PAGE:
A recent European population-based study conducted in 3000 children from birth to 5 years old assessed the association between genetic predisposition and obesity. An association between genotype variations and the extent of growth and body composition since the first year of life was identified, but not in the prenatal stage.19 These findings suggest a greater susceptibility to developing obesity during adulthood.

Finally, childhood obesity complications not only become apparent during adulthood as chronic conditions, but they have early consequences, such as arterial hypertension,20 hyperlipemia,21 obstructive sleep apnea (OSA),22 and asthma worsening.23

Given that the frequency of obese children has increased in the general population and due to its associated comorbidities, the prevalence of obese children has also increased in intensive care units and hospital wards. At the same time, an increased prevalence of hospitalized obese children has been described, reaching up to 20%.24

Pathophysiology of obesity Leptin biology

Obesity is a multifactorial disease with several pathophysiological mechanisms involved, either in relation to weight control and energy expenditure and related comorbidities.

Adiposity hormones are called adipokines and include leptin, a hormone made up of 167 amino acids and similar to cytokines, that is mainly synthesized by adipocytes of white fat and coded in the Lep gene, located on chromosome 7q31.3.25-27 Once leptin is secreted and reaches the systemic circulation (in proportion to the magnitude of body fat depot), it binds to specific cell surface receptors and activates intracellular signaling pathways.28 The leptin receptor gene (LepR) is a member of the type I cytokine receptor family and codes six leptin receptor isoforms.28 Only LepRb has structural elements necessary for intracellular signal transduction.26,29 LepRb is expressed in different neuronal groups of the central nervous system (CNS), mainly the hypothalamus, where it regulates the expression of neuropeptides involved in eating habit adjustment, in addition to thermogenesis and fertility. On a peripheral level, it directly affects the metabolism and functioning of adipocytes, lungs, kidneys, muscles, skeleton, liver, adrenal cortex, and pancreatic p cells, among others.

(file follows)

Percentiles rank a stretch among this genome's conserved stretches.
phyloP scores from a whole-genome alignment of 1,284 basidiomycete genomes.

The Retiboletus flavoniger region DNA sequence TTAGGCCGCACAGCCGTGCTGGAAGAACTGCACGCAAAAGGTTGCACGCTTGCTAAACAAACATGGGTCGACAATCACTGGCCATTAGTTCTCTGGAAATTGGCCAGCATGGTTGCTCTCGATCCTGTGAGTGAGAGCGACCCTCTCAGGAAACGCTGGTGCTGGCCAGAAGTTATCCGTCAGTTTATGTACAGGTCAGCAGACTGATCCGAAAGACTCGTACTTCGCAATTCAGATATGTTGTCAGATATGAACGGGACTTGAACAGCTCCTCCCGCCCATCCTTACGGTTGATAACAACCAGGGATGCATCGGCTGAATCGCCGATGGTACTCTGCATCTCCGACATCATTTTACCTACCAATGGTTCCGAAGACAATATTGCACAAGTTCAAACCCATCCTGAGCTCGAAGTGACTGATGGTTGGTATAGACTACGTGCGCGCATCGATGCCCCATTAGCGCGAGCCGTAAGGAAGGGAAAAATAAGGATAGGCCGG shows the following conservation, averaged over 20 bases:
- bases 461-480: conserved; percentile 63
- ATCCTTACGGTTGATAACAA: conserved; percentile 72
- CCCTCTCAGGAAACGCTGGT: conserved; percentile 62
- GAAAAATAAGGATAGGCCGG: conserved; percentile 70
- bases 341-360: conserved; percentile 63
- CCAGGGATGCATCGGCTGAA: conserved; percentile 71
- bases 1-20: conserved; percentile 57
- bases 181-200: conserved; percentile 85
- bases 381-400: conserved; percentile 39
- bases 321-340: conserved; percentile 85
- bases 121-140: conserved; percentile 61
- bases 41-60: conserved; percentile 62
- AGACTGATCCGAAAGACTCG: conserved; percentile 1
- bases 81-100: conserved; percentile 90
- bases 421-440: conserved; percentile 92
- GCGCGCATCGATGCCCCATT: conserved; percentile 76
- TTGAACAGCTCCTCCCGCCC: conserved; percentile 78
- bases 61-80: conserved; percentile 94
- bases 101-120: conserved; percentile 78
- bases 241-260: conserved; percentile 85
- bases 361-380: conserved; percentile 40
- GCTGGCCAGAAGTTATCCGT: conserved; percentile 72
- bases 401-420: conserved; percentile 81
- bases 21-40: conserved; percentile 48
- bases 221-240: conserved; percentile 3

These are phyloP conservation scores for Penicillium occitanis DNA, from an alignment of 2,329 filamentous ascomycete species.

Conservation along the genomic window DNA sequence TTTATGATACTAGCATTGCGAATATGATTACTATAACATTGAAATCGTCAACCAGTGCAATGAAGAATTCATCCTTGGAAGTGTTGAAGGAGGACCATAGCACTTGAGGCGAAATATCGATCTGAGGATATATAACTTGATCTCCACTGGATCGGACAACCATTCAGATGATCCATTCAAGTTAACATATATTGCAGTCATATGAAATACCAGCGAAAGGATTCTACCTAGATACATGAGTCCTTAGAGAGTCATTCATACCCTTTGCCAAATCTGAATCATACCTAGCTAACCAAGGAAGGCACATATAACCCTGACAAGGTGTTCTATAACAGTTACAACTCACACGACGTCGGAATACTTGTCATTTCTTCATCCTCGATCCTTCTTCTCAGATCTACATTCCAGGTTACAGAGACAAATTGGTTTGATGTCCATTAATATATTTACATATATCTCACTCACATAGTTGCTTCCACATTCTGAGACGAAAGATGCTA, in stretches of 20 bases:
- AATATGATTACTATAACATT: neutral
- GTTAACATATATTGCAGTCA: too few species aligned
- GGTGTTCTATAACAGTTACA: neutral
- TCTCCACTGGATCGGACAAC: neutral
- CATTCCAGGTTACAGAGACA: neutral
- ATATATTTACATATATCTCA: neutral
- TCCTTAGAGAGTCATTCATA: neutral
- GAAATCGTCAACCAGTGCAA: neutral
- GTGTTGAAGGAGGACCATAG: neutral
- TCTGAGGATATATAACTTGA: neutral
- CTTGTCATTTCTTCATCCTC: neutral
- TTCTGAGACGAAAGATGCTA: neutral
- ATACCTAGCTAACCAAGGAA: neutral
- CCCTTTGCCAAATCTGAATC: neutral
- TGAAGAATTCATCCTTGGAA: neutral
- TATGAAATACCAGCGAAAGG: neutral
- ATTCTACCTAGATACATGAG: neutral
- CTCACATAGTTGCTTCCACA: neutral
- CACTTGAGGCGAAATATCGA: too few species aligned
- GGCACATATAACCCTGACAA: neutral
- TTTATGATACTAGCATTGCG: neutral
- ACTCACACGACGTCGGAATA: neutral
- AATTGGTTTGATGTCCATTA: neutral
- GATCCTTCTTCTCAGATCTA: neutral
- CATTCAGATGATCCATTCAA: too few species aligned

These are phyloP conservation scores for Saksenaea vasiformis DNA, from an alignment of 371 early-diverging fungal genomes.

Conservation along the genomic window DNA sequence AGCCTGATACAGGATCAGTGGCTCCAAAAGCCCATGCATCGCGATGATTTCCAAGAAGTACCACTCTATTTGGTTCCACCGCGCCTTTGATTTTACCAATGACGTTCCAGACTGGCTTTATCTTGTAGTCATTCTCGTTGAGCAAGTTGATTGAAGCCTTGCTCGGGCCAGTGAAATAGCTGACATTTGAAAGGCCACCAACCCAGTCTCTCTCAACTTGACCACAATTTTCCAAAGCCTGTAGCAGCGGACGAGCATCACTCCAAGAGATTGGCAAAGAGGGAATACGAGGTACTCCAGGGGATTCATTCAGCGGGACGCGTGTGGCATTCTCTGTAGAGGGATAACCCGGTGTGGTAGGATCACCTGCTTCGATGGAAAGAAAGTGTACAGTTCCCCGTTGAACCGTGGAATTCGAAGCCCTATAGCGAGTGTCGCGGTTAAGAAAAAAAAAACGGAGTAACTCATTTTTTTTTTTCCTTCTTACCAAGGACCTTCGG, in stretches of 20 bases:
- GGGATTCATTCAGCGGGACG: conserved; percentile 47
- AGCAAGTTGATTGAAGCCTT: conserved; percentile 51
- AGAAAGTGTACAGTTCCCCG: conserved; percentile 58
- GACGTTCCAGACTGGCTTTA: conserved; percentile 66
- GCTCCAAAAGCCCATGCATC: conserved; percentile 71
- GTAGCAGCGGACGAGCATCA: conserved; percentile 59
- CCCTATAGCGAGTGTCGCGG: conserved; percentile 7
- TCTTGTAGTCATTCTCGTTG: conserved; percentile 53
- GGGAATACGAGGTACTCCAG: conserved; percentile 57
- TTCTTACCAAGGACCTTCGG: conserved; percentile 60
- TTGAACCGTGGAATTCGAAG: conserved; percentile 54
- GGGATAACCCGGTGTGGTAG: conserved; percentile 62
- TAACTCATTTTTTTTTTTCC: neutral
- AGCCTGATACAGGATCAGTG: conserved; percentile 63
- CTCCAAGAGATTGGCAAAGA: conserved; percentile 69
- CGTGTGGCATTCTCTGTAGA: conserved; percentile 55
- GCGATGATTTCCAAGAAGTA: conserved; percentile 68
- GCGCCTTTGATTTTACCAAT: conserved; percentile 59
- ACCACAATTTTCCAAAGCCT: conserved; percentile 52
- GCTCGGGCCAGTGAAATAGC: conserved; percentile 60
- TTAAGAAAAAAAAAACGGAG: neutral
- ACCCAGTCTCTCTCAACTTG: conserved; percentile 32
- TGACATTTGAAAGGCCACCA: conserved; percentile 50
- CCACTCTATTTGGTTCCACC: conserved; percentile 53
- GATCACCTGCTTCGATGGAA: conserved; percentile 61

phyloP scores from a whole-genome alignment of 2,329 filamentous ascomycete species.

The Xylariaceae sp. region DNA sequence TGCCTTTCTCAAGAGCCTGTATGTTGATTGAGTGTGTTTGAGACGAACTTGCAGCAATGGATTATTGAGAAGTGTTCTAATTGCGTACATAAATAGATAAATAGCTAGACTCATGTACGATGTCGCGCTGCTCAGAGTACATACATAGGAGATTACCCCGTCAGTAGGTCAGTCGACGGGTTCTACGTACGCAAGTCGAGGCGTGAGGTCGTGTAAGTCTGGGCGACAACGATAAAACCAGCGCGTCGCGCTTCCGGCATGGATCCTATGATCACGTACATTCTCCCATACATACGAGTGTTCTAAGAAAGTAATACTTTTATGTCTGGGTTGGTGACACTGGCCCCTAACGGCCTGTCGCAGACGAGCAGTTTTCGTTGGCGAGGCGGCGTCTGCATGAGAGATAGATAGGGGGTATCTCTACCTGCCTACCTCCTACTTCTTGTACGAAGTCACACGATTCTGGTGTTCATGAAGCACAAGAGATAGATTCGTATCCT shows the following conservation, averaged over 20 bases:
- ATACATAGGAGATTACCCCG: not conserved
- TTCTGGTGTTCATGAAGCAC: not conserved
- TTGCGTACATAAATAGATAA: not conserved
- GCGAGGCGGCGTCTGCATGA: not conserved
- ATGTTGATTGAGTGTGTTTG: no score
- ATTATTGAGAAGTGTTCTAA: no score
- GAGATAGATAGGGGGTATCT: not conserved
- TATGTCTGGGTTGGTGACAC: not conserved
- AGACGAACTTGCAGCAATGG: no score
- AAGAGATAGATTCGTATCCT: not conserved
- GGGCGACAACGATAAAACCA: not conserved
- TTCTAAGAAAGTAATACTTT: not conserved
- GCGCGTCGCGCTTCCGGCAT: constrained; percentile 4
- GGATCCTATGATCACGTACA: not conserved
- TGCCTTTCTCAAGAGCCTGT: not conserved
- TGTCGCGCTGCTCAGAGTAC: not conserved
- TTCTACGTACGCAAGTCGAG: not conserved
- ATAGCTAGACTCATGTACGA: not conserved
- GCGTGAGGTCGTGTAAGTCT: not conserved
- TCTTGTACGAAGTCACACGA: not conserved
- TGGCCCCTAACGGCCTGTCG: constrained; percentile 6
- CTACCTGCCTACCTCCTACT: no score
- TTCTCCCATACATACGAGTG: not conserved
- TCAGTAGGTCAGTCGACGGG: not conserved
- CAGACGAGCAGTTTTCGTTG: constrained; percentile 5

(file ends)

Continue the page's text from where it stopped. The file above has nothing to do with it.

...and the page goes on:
Childhood obesity is correlated to an increased leptin circulating level.30,31 Leptin plays an immunomodulatory role32 and develops, in these patients, a low-grade chronic inflammation,33 which is associated with macrophage infiltration into adipose tissue. This leads to increased proinflammatory cytokine levels, such as tumor necrosis factor-a, interleukin-lb, interleukin-6, and this situations contributes to insulin resistance34 and a reduced immune and metabolic reservoir.35,36 Thus, insulin resistance, hypercoagulability and inflammation characterize obesity as a condition that is similar to a critical disease.37

Clinical implications are relevant because the inflammatory response of an obese child is different from that of a non-obese child.

Comorbidities in obese children

As it occurs with adults, several comorbidities are secondary to increased abdominal fat, such as insulin resistance, metabolic syndrome, arterial hypertension, dyslipemia and type 2 diabetes mellitus (T2DM), and are associated with a greater waist circumference and obesity in pediatric patients.38,39 These conditions may be diagnosed upon admission to the ICU and have an impact on the prognosis of the critically-ill pediatric patient (Figure 1).

Figure 1. Medical and psychosocial problems observed in childhood and adolescent obesity

Another chronic condition associated with childhood obesity is atherosclerotic cardiovascular disease. It has been demonstrated that hyperleptinemia in the adolescent population is associated with a lower arterial distensibility, which is a relevant functional index for atherosclerosis.40 Hyperleptinemia is an independent factor for cardiovascular risk and, among others, for coronary artery atherosclerosis risk. It is a mediator of endothelial dysfunction and neointimal hyperplasia and causes a paracrine effect of perivascular adipose tissue over the smooth muscle.41 Among obese children, the intima-media layers are thicker; this is a noninvasive marker of early atherosclerotic changes. It has been demonstrated that this condition may be reversed through BMI normalization during childhood.42

Data evaluating differences in mortality between obese and non-obese cohorts are not conclusive.43

During the recent influenza A (H1N1) epidemic, obese children had a worse clinical course.44

A recent report indicated that obese children requiring invasive mechanical ventilation did not show a higher mortality nor did they require a longer stay on mechanical ventilation support.45 On the contrary, it has been reported that obese patients with severe trauma46 or burns47 have more complications and a longer stay in the ICU. Many complications in trauma patients are related to existing conditions or premorbidities.46